'This is the way the world ends' by Beejay Silcox

Reviewed by
May 2019, no. 411

'This is the way the world ends' by Beejay Silcox

Reviewed by
May 2019, no. 411

Beejay Silcox Trump image

When truth is stranger than fiction, fiction is a potent source of truth. In the first week of the Trump administration, sales of 1984 increased by 9,500 per cent, catapulting George Orwell’s sexagenarian novel to the top of global bestseller charts. As Kellyanne Conway recast White House lies as ‘alternative facts’, Orwell’s tale of doublespeak read like a manual. Welcome to the land of the free and the home of the brave new world.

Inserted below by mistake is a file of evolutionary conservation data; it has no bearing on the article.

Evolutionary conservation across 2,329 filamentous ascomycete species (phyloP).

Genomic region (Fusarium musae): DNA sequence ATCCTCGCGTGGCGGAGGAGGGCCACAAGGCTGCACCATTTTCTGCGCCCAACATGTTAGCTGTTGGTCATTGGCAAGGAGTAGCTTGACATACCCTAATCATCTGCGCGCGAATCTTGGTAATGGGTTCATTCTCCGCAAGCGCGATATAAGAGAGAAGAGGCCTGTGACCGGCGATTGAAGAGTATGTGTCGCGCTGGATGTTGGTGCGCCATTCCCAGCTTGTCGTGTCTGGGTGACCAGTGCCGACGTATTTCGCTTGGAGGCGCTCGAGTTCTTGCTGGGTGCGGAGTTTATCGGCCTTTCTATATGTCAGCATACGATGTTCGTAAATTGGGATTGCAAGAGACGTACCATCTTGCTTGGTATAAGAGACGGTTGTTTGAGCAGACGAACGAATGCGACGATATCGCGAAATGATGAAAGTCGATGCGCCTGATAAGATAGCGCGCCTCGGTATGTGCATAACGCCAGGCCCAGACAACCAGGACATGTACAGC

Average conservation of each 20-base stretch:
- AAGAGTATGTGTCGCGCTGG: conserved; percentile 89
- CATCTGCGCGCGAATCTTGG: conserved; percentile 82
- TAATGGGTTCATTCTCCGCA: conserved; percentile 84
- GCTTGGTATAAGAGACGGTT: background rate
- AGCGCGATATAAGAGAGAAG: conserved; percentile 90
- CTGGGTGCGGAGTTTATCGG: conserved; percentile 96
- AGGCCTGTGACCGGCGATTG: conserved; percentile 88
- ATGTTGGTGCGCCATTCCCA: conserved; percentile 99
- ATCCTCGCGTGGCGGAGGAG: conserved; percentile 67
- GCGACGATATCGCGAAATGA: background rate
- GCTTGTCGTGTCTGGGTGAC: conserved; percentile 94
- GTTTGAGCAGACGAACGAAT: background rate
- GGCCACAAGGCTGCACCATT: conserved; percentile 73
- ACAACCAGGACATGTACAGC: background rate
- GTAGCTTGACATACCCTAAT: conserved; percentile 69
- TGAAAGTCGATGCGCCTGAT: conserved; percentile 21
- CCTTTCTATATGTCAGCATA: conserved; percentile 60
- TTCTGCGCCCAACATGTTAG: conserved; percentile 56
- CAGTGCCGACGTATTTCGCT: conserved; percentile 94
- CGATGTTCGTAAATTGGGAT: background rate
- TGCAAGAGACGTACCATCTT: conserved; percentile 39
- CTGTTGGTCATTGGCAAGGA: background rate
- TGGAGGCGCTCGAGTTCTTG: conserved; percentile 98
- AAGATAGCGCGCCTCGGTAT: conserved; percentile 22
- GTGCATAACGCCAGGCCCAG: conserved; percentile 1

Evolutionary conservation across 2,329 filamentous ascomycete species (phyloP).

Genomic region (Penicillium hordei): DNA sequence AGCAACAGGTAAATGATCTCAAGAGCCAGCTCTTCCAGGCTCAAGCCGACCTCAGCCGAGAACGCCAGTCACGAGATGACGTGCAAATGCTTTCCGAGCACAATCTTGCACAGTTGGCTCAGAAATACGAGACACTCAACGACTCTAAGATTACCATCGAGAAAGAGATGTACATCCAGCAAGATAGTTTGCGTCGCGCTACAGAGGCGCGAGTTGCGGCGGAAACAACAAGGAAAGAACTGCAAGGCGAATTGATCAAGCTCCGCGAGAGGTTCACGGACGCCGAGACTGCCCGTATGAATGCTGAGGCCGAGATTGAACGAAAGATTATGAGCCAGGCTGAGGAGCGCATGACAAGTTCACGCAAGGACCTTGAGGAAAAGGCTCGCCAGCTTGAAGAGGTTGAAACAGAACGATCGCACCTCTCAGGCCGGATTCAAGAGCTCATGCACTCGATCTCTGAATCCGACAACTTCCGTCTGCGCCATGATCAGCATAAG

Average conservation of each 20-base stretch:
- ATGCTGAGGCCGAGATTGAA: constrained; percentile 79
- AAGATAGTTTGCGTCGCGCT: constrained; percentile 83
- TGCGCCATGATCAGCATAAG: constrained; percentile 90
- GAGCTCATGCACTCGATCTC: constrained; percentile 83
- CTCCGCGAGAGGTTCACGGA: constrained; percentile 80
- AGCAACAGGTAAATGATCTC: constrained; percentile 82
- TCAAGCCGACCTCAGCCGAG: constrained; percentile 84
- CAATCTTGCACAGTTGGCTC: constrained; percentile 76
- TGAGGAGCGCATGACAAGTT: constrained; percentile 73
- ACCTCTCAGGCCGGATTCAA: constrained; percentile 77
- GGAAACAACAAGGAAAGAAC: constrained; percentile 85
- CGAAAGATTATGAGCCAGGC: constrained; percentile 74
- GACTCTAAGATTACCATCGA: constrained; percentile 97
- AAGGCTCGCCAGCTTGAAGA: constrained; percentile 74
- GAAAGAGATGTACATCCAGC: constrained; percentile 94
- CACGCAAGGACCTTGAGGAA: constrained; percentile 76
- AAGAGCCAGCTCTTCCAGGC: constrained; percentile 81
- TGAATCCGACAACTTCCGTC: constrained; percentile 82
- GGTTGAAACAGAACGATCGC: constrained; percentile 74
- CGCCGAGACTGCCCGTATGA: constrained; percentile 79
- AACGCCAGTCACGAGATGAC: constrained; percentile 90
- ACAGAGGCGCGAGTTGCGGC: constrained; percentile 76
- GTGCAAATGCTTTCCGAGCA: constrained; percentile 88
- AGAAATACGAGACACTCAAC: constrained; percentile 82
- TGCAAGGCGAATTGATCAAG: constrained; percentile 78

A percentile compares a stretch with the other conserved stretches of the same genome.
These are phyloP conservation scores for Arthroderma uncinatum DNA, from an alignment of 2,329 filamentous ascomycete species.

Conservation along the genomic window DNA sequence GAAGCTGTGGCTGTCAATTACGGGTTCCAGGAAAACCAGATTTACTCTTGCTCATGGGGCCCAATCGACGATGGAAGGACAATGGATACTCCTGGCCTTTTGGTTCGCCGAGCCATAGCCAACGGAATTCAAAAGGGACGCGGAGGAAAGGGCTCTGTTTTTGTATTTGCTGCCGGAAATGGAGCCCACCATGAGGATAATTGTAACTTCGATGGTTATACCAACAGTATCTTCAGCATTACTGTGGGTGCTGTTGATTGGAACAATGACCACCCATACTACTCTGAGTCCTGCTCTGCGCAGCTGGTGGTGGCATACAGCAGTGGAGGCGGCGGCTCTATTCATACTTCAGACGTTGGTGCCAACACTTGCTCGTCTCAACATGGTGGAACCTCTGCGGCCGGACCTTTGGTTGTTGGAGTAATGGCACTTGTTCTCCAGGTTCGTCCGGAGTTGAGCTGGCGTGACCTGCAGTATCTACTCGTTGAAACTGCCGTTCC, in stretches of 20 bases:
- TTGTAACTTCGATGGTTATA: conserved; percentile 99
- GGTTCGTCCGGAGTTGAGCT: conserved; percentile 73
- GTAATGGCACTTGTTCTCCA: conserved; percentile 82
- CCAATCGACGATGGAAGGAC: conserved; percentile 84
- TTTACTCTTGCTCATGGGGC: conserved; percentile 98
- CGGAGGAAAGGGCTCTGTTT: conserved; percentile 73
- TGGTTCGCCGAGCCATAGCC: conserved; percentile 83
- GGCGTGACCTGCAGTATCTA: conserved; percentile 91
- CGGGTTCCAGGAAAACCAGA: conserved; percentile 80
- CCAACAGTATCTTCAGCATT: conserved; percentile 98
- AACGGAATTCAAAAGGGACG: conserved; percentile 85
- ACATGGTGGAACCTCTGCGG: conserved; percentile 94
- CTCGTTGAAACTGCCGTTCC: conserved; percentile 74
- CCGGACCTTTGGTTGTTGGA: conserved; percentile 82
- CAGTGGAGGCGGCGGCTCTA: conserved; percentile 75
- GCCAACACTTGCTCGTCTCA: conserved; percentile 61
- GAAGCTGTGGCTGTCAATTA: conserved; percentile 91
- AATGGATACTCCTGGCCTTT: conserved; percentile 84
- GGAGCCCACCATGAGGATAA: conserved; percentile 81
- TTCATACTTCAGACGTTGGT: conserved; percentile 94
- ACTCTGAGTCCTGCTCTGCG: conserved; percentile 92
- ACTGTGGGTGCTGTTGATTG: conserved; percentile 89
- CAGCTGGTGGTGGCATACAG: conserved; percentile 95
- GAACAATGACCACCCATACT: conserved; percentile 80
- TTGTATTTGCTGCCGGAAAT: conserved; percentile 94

The lure of dystopian novels has always been dissonant; they soothe as much as they disquiet – that feverish relief of surfacing from a nightmare to find your world intact, values affirmed. The rise of white nationalism, the preposterous uncertainty of Brexit, climate change – in the face of these waking terrors, there is a perverse comfort in darker dreams.

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